Hedging our bets on water in Colorado and beyond
Lake Mead’s receding waters have exposed sunken boats, dead bodies, and more. But the wisdom of a bet placed in 2005 by Las Vegas has also been revealed.
The Southern Nevada Water Authority draws 90% of its water for a population of 2.3 million from Lake Mead. It had two intake pipes, one higher and one lower in the reservoir. Reservoir levels have dropped precipitously since 2002 when the Colorado River delivered just 3.8 million acre-feet of flows. The 1922 compact among Colorado and the seven other basin states assumes more than 20 million in annual flows.
Las Vegas bored a third tunnel, this one coming up from the bottom of the reservoir. The far-sightedness of that and other investments totaling $1.3 billion was revealed in April when reservoir levels dipped below what was needed for the highest intake pipe. Depending upon the Colorado River, Las Vegas had wisely hedged its bet.
Drought combined with the aridification produced by warming temperatures have upset the cart in the Colorado River Basin. Apples are rolling everywhere. The easy, visual way of telling that story is by looking at the widening bathtub rings in the giant reservoirs of the Colorado River. Mead and Powell are respectively 73% and 74% empty.
But the most important story will be in how demand gets cut in Colorado and the six other basin states. The onus is on California, Arizona and Nevada — the lower basin years have slurped too generously from the river given the emerging climate realities.
Colorado and other upper basin states have lived within their compact-apportioned means. But here, too, changes are underway, because the water just is not there. Farms and ranches, which still consume upward of 85% of the water in Colorado, will have to be part of the story. So will the still-growing towns and cities.
Changes can be seen most prominently in those places on the edge, including Denver’s fast-growing suburbs of Aurora and Castle Rock. They’re redefining acceptable landscapes in the semi-arid West. Sprawling lawns resembling those of the rain-soaked eastern states are on their way out.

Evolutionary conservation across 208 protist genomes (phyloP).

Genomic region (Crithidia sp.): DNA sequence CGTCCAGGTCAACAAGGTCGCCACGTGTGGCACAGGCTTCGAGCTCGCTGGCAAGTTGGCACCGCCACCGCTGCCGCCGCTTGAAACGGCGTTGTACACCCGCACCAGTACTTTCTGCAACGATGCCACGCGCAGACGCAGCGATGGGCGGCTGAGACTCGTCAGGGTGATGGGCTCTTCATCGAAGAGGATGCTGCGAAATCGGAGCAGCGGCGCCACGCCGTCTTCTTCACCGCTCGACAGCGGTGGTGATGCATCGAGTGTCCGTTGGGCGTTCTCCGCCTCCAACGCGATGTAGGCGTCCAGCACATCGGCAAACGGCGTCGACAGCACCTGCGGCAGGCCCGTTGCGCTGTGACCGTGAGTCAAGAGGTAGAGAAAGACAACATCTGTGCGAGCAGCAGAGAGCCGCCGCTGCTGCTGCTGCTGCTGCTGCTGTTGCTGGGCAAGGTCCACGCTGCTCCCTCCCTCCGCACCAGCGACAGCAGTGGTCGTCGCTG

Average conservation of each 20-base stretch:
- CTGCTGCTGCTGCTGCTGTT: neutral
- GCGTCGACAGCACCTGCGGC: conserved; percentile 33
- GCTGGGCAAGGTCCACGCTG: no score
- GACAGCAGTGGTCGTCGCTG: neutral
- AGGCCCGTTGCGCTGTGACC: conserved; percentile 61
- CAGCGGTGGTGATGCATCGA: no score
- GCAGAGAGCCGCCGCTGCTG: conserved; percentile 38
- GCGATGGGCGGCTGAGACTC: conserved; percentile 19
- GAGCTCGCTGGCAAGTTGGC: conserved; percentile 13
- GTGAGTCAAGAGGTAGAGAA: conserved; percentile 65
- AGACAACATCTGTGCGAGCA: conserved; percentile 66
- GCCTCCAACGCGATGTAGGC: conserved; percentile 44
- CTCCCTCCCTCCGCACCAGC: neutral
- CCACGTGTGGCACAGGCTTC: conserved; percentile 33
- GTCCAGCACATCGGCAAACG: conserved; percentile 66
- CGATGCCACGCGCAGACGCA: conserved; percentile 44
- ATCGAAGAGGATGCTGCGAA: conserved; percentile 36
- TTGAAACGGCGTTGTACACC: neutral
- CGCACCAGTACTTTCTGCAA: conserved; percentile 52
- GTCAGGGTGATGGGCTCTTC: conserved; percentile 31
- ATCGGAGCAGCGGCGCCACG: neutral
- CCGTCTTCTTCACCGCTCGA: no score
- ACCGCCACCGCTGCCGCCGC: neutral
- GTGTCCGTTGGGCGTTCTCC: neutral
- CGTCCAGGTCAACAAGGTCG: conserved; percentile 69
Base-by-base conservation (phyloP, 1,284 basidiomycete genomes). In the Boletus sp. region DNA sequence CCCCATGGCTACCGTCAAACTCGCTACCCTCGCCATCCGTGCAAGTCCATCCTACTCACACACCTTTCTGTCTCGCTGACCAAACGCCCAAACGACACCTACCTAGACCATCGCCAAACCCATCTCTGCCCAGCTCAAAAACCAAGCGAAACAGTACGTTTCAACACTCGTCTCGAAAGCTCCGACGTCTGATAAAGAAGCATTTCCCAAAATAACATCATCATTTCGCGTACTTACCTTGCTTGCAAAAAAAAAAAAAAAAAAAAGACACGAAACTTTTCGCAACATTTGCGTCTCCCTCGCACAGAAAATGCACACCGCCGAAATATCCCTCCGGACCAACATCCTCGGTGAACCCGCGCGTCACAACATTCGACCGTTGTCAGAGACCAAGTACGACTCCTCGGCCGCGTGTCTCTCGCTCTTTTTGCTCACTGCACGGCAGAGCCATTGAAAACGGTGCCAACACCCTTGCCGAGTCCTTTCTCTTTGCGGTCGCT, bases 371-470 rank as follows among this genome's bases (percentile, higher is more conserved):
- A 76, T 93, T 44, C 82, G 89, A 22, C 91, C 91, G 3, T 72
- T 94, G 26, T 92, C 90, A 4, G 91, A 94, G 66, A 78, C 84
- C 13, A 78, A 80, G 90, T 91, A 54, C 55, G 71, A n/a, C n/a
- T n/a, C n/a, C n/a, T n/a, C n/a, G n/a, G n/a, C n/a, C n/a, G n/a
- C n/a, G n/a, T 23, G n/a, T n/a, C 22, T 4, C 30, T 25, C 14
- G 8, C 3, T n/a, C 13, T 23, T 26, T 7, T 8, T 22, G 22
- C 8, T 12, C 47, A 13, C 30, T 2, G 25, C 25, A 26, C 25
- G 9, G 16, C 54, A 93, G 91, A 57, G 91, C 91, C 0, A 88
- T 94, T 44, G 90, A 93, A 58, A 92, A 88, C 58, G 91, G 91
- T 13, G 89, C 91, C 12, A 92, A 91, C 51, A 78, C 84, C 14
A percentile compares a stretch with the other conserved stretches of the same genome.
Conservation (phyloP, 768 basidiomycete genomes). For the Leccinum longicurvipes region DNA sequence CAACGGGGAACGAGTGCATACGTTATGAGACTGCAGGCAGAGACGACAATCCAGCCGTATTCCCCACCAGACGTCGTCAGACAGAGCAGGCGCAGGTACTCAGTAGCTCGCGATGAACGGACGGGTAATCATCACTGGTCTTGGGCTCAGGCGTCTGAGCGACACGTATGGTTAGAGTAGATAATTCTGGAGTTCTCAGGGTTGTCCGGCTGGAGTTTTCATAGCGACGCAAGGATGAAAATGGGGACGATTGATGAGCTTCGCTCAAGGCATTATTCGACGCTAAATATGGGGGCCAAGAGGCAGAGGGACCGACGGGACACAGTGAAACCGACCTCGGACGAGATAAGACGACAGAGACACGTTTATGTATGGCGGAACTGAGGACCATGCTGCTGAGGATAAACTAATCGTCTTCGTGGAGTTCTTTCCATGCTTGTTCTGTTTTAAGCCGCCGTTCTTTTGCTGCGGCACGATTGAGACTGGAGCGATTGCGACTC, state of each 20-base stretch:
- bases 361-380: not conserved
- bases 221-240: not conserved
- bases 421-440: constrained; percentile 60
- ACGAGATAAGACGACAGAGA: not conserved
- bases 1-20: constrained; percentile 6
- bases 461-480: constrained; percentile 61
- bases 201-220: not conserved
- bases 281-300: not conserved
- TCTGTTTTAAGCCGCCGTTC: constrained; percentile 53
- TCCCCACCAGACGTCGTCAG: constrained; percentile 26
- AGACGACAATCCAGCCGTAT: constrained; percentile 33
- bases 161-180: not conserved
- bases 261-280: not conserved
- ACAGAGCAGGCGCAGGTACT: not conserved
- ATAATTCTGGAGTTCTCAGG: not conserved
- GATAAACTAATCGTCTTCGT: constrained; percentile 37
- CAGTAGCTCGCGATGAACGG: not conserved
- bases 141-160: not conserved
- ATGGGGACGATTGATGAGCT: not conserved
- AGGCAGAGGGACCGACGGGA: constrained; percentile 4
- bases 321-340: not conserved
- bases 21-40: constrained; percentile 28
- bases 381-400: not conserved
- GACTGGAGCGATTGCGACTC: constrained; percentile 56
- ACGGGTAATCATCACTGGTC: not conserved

In Aurora, Colorado’s third-largest city at nearly 400,000 residents, the city council last week approved regulations sharply limiting turf grasses on golf courses and new homes. Residential lots will be limited to 45% or 500 square feet of the yard for grass, whichever is less. Within that limit are other limits. No more Kentucky bluegrass — other varieties use less water.
Elected officials in Castle Rock, a city of 80,000 people that expects to fully fill out its britches at 142,000 people, will review similar regulations in early September. “Coloradoscape” is what Castle Rock calls its recommended landscapes. For homes, 500 square feet is tiny — smaller than some bedrooms. For new yards, it will be the max. Mark Marlowe, director of Castle Rock Water, says city leaders began meeting with stakeholders, including homebuilders, in November. The city does not use Colorado River water, but it has had a parallel problem, drafting unsustainably on groundwater.
Denver has a goal of a 30% reduction in “non-functional turf.” It will start with medians and non-residential areas. “Purely ornamental grass should be replaced with trees and plants that can cool, shade, pollinate, manage rainwater and survive extended dry periods,” explains Denver Water’s Todd Hartman.
Most surprising may be the actions by the water provider for Vail, Beaver Creek and associated areas. Even here, at the headwaters of the Colorado River, in a state that produces more than half of the river’s annual flows, the Eagle River Water and Sanitation District has been clamping down on outdoor water use.
Aesthetics still matter. Saving water should not mean having a front yard that looks like a gravel pit along the South Platte River. The draft revised Colorado Water Plan emphasizes the role of landscaping contractors in creating new useful and pleasing yards with minimal water use.
Take away three key messages from this, though.
First, if all Colorado’s towns and cities ceased use of Colorado River water, Mead and its upper-basin sibling, Powell, will not fill up. The lower-basin states have a reckoning.
Also to be remembered is that if this drought ends, there will still be a warmer and almost certainly drier climate. A 2017 study found that only 50% of the reduced precipitation can be attributed to drought. Even in a very good snow year in Steamboat Springs, for example, the Yampa River can still have meager flows by August.
One final thing. Las Vegas, in addition to sinking a third tunnel into Mead, has also been wringing its towel through its own demand-side management programs. The Bellagio’s fountains will remain, but not those bloated backyard swimming pools — good bye to that illusion of plenty.
Allen Best publishes Big Pivots, which covers the energy and water transitions in Colorado and beyond. He can be found at BigPivots.com
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